Eyeworks Festival of Experimental Animation ($2000)
Alexander Stewart and Lilli Carre: The Eyeworks Festival of Experimental Animation is a two-day festival that presents outstanding works of experimental animation. Eyeworks features new and emerging artists, as well as influential and rare works of classic animation.

GARLIC & GREENS ($6000)
Fereshteh Toosi and Jamie Sebold: Audio interviews about family recipes and food traditions will be compiled into a sculptural book accessible to readers both sighted and blind. Artists and Chicago residents will collaborate to translate oral history into innovative spatial and material design.

Hyde Park Kunstverein ($2000)
Jeremiah Hulsebos-Spofford, Erik Peterson, Laura Shaeffer, Beate Geissler: Hyde Park Kunstverein is a community museum housed within an historic Hyde Park mansion. Utilizing the model of the German “kunstverein,” or art union, HPK aims to leverage the cultural energy of the neighborhood with activist art exhibitions and meals.

Monsters and Dust ($6000)
Editors: Chris Pappas, Aay Preston-Myint, and Joe Proulx; Designers: Jordan Williams, Brian Case, Alexander Valentine, and Joshua Hauth: Monsters and Dust
is a multimedia journal produced in Chicago, with each issue asking artists, writers, musicians, and critics to respond creatively to a chosen theme, often in collaboration with one another.

Revival ($2000)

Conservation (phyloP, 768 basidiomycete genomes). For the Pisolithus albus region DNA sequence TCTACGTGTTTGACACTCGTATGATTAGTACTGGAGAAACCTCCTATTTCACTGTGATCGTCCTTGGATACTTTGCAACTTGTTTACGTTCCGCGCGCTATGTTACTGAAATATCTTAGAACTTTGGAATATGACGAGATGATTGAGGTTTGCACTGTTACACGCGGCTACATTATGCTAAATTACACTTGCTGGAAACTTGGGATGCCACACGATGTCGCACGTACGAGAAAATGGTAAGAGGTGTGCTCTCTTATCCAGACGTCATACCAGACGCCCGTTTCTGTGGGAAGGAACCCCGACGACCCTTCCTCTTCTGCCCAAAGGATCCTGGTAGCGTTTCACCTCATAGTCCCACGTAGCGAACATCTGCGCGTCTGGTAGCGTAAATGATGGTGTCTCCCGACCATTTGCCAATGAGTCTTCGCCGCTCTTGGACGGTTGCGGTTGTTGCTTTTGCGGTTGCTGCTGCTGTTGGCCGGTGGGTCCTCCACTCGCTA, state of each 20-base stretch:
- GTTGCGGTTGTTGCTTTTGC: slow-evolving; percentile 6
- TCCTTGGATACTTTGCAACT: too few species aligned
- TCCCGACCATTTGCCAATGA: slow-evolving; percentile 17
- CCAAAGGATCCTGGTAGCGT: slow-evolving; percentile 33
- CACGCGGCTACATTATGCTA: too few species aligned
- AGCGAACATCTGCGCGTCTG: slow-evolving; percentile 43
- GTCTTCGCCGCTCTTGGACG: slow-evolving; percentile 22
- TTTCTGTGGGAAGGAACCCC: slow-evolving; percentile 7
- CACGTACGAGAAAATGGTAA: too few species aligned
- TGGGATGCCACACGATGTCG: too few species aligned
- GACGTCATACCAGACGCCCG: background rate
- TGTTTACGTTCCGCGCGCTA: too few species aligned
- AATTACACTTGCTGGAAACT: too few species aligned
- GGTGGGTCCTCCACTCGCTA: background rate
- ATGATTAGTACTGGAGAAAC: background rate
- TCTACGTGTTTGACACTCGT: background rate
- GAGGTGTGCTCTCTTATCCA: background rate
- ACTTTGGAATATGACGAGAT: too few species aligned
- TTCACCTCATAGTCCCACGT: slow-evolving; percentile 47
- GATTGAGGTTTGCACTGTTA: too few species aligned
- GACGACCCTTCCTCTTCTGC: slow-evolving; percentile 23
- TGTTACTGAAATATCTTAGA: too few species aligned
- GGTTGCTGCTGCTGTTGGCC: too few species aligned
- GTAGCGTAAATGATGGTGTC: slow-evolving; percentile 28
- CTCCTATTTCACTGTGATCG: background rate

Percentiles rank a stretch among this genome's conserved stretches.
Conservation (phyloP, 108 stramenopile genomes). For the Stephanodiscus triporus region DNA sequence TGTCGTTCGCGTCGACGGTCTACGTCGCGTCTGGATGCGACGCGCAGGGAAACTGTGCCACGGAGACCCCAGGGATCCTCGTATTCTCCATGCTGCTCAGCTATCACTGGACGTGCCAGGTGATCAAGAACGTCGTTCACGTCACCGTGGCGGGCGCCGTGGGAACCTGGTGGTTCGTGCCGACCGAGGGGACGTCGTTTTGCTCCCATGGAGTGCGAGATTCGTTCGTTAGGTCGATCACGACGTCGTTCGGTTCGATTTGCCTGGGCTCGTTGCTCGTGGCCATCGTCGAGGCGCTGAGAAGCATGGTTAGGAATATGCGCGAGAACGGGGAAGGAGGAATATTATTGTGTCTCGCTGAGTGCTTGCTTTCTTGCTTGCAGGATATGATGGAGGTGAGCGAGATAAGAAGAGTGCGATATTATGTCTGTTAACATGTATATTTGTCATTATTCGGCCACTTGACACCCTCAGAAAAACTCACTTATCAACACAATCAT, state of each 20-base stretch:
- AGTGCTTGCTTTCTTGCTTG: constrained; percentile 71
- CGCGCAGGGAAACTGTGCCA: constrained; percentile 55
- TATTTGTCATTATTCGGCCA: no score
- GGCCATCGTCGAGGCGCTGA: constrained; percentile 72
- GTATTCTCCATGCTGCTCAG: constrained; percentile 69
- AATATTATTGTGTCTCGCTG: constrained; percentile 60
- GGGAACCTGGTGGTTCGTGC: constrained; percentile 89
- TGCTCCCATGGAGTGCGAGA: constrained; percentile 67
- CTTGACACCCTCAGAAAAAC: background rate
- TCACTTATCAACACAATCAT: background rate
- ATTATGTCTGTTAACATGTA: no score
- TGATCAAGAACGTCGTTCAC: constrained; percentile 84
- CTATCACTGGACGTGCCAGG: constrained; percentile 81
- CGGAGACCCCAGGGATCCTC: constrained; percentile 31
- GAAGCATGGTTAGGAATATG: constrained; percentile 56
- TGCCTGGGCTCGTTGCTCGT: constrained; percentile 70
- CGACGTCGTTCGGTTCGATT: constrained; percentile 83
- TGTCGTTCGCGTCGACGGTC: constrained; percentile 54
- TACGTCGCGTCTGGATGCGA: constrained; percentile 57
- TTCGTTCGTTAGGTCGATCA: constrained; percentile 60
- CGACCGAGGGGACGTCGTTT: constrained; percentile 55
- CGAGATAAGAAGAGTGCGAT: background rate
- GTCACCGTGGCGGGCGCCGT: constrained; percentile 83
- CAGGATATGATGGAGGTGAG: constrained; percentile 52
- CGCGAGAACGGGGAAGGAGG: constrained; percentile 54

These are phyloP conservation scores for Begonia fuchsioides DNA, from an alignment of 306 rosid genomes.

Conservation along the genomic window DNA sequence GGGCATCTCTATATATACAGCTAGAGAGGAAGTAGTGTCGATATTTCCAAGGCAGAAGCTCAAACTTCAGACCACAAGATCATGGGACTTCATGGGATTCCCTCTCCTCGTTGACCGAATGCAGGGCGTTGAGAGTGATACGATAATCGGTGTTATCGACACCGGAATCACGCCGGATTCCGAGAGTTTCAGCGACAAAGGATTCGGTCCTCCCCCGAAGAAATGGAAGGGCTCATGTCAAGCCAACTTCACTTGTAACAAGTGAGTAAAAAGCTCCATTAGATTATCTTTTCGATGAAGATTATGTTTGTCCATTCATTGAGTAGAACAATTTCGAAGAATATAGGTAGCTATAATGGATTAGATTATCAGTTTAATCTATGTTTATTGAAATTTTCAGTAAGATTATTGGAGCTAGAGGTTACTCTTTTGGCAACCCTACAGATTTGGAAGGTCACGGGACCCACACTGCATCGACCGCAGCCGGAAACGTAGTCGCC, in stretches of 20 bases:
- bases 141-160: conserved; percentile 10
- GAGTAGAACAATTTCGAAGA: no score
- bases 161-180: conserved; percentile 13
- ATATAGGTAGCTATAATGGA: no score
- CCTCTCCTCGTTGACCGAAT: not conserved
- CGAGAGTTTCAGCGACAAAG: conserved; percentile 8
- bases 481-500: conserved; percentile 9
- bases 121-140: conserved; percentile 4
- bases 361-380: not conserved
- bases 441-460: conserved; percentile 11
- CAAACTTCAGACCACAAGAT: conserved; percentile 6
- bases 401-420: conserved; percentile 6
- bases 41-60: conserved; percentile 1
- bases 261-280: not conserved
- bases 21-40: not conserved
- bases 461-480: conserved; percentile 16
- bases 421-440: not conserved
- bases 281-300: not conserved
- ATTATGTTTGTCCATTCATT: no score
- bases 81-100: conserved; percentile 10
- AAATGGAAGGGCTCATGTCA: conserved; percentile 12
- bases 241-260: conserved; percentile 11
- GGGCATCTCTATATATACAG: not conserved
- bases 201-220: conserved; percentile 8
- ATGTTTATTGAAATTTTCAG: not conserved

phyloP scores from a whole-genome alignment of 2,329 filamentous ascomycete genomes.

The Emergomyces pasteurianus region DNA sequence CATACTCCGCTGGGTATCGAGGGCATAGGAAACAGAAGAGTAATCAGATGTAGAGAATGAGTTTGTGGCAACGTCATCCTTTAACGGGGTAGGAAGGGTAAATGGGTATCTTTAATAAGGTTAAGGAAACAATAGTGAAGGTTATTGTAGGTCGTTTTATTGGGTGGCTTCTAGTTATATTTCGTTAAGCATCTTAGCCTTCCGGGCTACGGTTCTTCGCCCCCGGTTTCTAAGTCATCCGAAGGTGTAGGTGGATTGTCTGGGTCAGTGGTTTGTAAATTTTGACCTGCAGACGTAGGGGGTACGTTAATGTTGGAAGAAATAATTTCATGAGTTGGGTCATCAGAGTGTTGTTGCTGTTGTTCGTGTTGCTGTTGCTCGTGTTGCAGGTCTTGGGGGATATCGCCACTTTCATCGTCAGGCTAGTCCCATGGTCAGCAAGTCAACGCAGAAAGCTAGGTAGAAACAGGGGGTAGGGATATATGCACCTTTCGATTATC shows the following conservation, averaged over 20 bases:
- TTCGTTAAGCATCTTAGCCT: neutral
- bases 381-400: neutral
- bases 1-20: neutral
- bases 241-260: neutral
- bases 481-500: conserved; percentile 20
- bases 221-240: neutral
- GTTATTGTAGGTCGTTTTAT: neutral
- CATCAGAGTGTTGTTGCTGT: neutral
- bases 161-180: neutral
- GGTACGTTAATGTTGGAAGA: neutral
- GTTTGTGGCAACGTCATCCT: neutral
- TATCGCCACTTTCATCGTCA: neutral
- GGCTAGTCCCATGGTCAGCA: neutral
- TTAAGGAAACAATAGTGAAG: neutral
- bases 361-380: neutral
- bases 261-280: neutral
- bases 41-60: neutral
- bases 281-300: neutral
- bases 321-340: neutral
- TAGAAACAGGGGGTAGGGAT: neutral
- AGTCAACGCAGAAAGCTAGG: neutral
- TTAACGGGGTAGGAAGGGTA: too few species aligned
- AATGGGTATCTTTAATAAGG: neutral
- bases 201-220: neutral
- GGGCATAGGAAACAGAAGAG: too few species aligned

Frankie M. Brown, Andres L. Hernandez, L. Anton Seals, Jr: Revival is an outdoor public art event that will highlight arts-based community development models and creatively engage citizens in dialogue about Chicago’s urban revitalization efforts.

Territory ($6000)
Helen Slade, Mike Newman, Rashmi Ramaswamy: Using public art, architecture, and urban planning practices, the Museum of Contemporary Phenomena will collaborate with Albany Park teenagers to identify tensions and opportunities in neighborhood spaces, and to create a temporary outdoor installation/occupation that addresses and transforms public perception of familiar territory.

Sixty Inches From Center: The Chicago Arts Archive ($2000)
Nicolette Caldwell, Tempestt Hazel, Andrew Roddewig: Sixty Inches From Center
documents and engages the visual arts in Chicago. The Chicago Arts Archive consists of documentation that includes video, audio, photography, editorial essays, and interviews. The material, cataloged and featured on the Chicago Art Archive website, is used as an educational and promotional support tool for community engagement and as a means to capture and contribute to the most innovative aspects of Chicago’s peripheral visual culture.

The Happiness Project ($2000)
Tricia Van Eck (6018NORTH): The Happiness Project is an exhibition that invites artists to be catalysts to encourage new thinking about cultural policies. In various storefronts, artists will create events, performances, and interventions, fostering communal discussion of what happiness might look like for themselves, others, and the city.